The Obama administration’s attacks on the Constitution have been aggressive and unrelenting. They have been complemented by consistent disdain, from Democratic Party elected officials, for the notion that there are any limits of any sort on the power of our federal government. We all remember Nancy Pelosi’s acidic response, “Are you serious?,” to a question suggesting that the Constitution might somehow constrain the Congress. Examples in the same vein are plentiful, from our President and many members of his party.
The past two weeks have seen an avalanche of evidence of the administration’s assault on the First Amendment freedom of speech, with every day bringing new reports of harassment and intimidation of groups and individuals who oppose the President’s policies. This “silence the opposition” program has been systematically carried out by the IRS, and often in clear coordination with other agencies. What is more, numerous reporters, especially but not only those with Fox News (a network the President very publicly despises), have had their phones tapped, their personal emails read, and their movements tracked, in what most say is an unprecedented combination of measures used against members of the press.
Of course, this all comes on the heels of administration actions that attack the first amendment freedom of religion via the “Obamacare mandate,” which is now the subject of ongoing federal litigation. Let us recall, too, the administration’s campaign while the bill was pending, encouraging supporters to send emails reporting on individuals who criticized the proposal. The idea at the time was consistent with the President’s explicit advice to supporters “to argue with [people], get in their face.”
We’ve also seen the President go after the Second Amendment, with legislative proposals mischaracterized as “common sense” steps to “reduce gun violence,” when in fact they would not have prevented the Newtown or Aurora tragedies. Rather, they would prohibit or regulate loans and transfers of guns between relatives and friends in a manner that would impose cost and inconvenience on law-abiding firearms owners. The President has made clear that his administration has not given up on its campaign against the right to keep and bear arms.
In sum, our President and his minions are doing a great deal to infringe the individual rights protected by the First and Second amendments. At the same time, it’s clear they are dismissive of the Ninth and Tenth Amendments, which make clear that the Founders intended that the states and the people retain all powers not expressly delegated to the federal government by the Constitution.
Moreover, it’s hard to say much about their respect for the due process rights protected by the Fifth Amendment and the related rights to a legal defense embodied in the Sixth. On this score, note as examples the treatment of Gibson Guitars and others by assorted federal agencies, and the fact that Mr. Obama’s loyal attorney general only grudgingly conceded that it would be unlawful for the President to order the killing of American citizens on American soil without the benefit of any legal process.
With all of this as background, perhaps we should be grateful that a senior IRS official at the eye of this storm has endorsed, by her own action, that clause in the Fifth Amendment providing that “[n]o person… shall be compelled in any criminal case to be a witness against himself.” This endorsement came from Ms. Lois Lerner, an Obama supporter with a history of actions against conservatives dating back to her days with the Federal Election Commission. She has now “taken the fifth” rather than answer questions under oath about the IRS’s admitted targeting of conservative groups and individuals, including not only “tea party” denominated organizations but also those engaging in such subversive conduct as “educating on the Constitution.”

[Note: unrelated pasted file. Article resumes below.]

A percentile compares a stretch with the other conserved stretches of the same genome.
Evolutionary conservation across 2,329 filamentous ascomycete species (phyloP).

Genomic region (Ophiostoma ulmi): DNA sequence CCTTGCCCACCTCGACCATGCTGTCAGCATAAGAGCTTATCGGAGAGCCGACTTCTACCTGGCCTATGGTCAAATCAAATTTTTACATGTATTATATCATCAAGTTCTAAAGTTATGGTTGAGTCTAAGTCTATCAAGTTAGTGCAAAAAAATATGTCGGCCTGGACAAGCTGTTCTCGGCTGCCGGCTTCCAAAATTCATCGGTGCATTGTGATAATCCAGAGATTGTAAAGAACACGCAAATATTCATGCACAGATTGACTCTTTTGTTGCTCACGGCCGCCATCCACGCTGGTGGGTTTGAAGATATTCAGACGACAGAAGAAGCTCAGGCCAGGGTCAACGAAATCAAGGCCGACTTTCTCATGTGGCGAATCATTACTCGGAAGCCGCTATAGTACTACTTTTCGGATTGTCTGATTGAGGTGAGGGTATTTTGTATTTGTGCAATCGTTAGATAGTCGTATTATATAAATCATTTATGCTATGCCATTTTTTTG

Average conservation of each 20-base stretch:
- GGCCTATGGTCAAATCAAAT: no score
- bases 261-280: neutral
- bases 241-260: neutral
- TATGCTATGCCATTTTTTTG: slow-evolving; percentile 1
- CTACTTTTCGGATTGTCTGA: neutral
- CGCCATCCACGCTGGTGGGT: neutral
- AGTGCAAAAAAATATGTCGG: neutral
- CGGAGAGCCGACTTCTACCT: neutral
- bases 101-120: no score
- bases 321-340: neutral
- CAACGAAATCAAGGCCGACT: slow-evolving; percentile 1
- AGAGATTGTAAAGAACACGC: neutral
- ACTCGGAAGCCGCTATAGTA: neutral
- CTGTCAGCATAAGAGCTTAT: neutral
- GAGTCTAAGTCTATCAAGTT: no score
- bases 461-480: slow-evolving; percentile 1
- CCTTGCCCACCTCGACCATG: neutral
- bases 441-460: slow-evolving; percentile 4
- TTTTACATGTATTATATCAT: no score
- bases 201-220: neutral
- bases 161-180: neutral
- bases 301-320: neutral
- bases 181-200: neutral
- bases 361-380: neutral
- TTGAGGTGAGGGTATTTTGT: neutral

Ms. Lerner gave a prepared statement before clamming up, saying, “I have not done anything wrong, I have not broken any laws, I have not violated any IRS rules or regulations and I have not provided false information to this or any other congressional committee.” She then said that while she would “very much like to answer the committee’s questions,” she would not do so on the basis of legal advice. In my view, M. Lerner’s assertion that she has done nothing “wrong” is, to say the least, very debatable, under various federal laws prohibiting false statements and obstruction of justice, among others.
Rep. Trey Gowdy of South Carolina noted that Ms. Lerner may well have waived her right not to answer through her earlier testimony in the proceeding and her opening statement today. He is right to press the point. For Ms. Lerner should not be allowed to have it both ways, testifying that she’s done nothing wrong and made no false statements on the one hand, while refusing to answer questions about details on the other. If her prior statements in the proceedings have been incriminating in any way, for example an admission that earlier statements were misleading or untrue, then a court might well rule that she has waived her Fifth Amendment privilege and cannot lawfully decline to answer further questions on the same subjects. It appears that Chairman Darrell Issa agrees that Ms. Lerner has waived her right to refuse to testify, and will call her back before the Committee for further questioning.
In the final analysis, in following sound legal advice from her lawyer, William W. Taylor III, who has been a major contributor to President Obama and other Democrats (six figures, folks), Ms. Lerner does us the favor of indicating that at least one phrase in the Bill of Rights is respected by at least one Obama soldier in the federal ranks. It’s a phrase they need these days.